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Sri Lanka v England

Lahiru Thirimanne: From worst batsman in history to Test centurion in the space of three days

Ben Gardner by Ben Gardner
@Ben_Wisden 3 minute read

Cricket can be a funny old game and few will understand its peaks and troughs – especially the latter – as well as Sri Lanka opener Lahiru Thirimanne.

Most would count playing nearly 200 times for your country as a pretty good career, and there have been notable highs. These include a World Cup hundred – 139 not out to help knock off a 300-plus total against England in 2015 – and a Test high score better than the likes of Mark Waugh, Tony Greig, and Larry Gomes.

And yet, after his first innings dismissal for four in the first Test at Galle, hitting Stuart Broad straight to leg slip, people started to wonder, not without justification, if he might not rank among the poorest batsmen to enjoy lengthy Test careers.

The stat that did the damage showed that, for batsmen to play 50 or more Test innings in the top six, Thirimanne’s average of 22.06 was the worst in history, sitting just under the figure of 22.07 recorded by Bangladesh’s Javed Omar in his 40-game Test career.

This comes after a promising start to Thirimanne’s Test career, with the top-order batsman hitting 91 in his eighth Test against Australia in Australia, keeping an attack containing Mitchell Starc, Mitchell Johnson, Peter Siddle and Nathan Lyon at bay. One game later he notched 155 not out in a run fest against Bangladesh, and his average stood at a relatively head 34.20.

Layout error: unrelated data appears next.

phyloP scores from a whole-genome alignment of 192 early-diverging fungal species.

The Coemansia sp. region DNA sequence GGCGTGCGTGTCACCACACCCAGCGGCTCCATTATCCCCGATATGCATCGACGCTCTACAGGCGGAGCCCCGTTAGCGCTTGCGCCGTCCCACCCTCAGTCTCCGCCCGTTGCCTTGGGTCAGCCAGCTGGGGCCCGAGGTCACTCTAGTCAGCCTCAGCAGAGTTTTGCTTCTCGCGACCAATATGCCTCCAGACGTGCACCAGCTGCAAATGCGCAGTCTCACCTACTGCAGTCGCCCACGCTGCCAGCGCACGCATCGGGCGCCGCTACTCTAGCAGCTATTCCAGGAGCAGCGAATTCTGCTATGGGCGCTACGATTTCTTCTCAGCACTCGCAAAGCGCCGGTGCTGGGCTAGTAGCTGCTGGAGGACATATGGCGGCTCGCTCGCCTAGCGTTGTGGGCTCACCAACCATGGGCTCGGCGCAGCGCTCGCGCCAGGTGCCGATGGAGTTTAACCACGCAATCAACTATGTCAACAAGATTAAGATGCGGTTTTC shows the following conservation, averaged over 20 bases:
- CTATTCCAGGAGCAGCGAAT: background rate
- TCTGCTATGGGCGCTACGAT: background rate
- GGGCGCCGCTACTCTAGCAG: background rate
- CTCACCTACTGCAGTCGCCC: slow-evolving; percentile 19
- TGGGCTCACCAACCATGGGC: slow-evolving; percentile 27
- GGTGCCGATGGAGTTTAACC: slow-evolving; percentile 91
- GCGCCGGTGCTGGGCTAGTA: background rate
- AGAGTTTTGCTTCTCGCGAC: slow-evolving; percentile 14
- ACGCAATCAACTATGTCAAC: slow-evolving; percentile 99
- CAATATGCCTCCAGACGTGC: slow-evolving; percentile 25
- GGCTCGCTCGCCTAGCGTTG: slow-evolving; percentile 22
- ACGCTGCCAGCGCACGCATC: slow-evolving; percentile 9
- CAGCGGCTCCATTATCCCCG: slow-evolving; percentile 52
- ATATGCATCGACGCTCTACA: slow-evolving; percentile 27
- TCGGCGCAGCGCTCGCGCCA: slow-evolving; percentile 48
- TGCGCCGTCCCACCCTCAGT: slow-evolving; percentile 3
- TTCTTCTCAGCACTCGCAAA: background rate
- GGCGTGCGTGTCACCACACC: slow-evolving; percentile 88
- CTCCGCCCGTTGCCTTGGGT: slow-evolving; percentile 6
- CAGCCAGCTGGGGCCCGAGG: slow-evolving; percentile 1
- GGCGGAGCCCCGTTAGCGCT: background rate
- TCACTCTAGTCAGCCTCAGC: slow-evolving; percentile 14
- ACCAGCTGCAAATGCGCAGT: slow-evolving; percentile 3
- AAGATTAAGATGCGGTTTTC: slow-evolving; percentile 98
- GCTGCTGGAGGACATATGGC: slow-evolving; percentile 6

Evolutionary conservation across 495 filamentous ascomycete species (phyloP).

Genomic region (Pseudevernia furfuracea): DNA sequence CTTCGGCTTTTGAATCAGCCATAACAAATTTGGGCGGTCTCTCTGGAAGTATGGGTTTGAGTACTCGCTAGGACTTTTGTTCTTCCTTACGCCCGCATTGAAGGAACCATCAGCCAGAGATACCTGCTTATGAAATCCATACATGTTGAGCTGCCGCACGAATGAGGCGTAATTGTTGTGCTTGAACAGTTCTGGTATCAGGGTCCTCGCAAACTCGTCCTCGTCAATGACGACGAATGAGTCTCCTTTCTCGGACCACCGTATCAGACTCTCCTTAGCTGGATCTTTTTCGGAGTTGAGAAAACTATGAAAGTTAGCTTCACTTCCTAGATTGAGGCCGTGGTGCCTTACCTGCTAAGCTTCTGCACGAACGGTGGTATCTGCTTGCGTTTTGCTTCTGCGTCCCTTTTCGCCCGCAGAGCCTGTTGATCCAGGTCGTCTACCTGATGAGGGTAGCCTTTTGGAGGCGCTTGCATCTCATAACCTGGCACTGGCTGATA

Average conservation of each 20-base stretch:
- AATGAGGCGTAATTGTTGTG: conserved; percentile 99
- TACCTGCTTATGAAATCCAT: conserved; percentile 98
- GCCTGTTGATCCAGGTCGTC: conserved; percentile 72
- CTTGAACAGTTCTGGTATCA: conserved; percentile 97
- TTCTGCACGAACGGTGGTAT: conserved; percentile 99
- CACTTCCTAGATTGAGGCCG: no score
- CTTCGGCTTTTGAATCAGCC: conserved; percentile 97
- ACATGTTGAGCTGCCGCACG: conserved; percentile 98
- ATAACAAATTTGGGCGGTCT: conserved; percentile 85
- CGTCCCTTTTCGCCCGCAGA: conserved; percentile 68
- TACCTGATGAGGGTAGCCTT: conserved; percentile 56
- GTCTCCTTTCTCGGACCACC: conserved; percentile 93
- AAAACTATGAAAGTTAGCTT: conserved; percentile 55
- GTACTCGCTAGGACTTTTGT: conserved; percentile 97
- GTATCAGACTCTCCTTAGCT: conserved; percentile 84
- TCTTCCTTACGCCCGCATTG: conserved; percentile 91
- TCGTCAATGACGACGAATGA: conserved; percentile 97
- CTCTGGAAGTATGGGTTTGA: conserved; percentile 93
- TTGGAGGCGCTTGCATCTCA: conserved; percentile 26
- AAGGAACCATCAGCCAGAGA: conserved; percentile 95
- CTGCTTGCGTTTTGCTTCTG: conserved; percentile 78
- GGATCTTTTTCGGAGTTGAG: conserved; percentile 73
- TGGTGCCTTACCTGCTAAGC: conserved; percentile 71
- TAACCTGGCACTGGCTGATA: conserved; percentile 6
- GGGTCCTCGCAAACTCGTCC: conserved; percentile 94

That ton came in 2013, and before the second innings at Galle he had gone seven years and 10 months without another, averaging 18.86 in 53 innings since that Bangladesh Test. He’s been in and out of the side, but you could hardly call him harshly treated; rather, he could count himself lucky to have been given so many chances.

Now, he has gone some way to repaying the faith shown in him. England’s spin attack might be limited, and the pitch might be offering little to the quicks, but with Sri Lanka having batted about as badly as it’s possible for a Test team to bat in the first innings and conceded a lead of 286, there was pressure on their senior players to stand up, and Thirimanne did so in some style.

By the time he was done, fourth man out inside-edging Sam Curran to Jos Buttler, that deficit had been whittled down to 76, and Sri Lanka were daring to dream of setting England a total nudging from small into tricky territory and letting their spinners run riot. What’s more, he’d lifted his average to 23.43, and fifth place in that aforementioned worst averages list. Take that, Javed Omar.

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